Lawyer asks for Sarah Pender’s murder convictions to be overturned

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The lawyer for a woman accused of killing her roommates is asking prosecutors to overturn her conviction.

Sarah Pender was convicted for the October 2000 murder of her roommates Drew Cataldi and Trisha Nordham.

For the October 2000 murder of her roommates Drew Cataldi and Trisha Nordham.

As Fox59 News reported last month, former prosecutor Larry Sells now says Pender did not get a fair trial because of a document he found in the original case file.

That “snitch list” from key witness Floyd Pennington would have scrapped his testimony that Pender confessed her role to him during an encounter at Wishard Memorial Hospital.

Sells now believes that list of people Pennington was willing to testify against to receive a lighter sentence in his own criminal case casts doubt on his credibility, yet Pender’s attorney did not know such a list existed.

Cara Weineke, Pender’s appeals attorney, has filed a 41-page motion to modify with the Marion County Prosecutor’s Office, hoping to vacate her client’s murder sentence pending an appeal to the Indiana Appeals Court.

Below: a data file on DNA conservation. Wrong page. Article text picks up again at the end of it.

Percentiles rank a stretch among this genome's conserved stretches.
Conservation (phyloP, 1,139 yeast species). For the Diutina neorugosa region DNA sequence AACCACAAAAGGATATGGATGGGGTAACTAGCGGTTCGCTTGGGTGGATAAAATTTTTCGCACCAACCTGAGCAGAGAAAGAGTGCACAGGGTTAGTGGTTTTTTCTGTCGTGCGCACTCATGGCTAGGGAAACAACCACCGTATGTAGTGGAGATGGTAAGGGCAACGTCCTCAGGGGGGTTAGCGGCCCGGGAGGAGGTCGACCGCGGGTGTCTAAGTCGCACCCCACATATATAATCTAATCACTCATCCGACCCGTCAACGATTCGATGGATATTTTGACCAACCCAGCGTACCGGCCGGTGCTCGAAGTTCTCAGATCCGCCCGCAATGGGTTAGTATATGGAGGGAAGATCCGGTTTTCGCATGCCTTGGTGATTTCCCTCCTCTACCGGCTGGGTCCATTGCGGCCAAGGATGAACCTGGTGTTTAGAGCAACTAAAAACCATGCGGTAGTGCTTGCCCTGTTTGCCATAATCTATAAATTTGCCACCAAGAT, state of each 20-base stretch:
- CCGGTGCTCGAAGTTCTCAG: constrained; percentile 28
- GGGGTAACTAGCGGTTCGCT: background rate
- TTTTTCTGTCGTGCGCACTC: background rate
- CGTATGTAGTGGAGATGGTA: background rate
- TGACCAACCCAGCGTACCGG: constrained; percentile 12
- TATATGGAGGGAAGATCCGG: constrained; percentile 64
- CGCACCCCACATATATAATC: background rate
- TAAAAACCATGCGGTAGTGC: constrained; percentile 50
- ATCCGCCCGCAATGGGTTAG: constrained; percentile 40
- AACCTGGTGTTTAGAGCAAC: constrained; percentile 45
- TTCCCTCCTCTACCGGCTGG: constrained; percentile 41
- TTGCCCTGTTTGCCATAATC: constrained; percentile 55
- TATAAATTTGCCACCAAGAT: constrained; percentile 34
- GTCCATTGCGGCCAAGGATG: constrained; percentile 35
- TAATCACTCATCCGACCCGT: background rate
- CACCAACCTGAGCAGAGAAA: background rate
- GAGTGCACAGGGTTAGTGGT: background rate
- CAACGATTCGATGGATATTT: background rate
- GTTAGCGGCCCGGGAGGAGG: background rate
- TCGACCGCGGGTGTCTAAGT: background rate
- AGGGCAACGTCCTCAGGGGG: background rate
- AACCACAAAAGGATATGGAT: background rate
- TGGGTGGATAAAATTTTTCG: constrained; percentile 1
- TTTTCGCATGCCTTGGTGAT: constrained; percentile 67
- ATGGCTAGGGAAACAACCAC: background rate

During exclusive interviews with Fox59 News, Pender has always claimed she was not present in the home the night Cataldi and Nordham were shotgunned to death.

Pender’s boyfriend, Richard Hull, admitted to the killings but his version of the murders has changed at various times.

Pender escaped from the Rockville Correctional Facility in Western Indiana in Aug. of 2008.

An Indiana Department of Corrections officer and an ex-prisoner were both convicted and imprisoned for their roles in the escape.

Pender and an Avon, Ind., man who supported during her four months on the run have never been charged in the case.

While Pender has been assigned to segregated housing at the Indiana Womens Prison, her lack of criminal charges and conviction in the escape case means authorities would have no related charges to hold her on should her sentence modification or appeal prove successful.

Marion County Prosecutor Terry Curry said it will take his office at least a month to review the sentence modification request.

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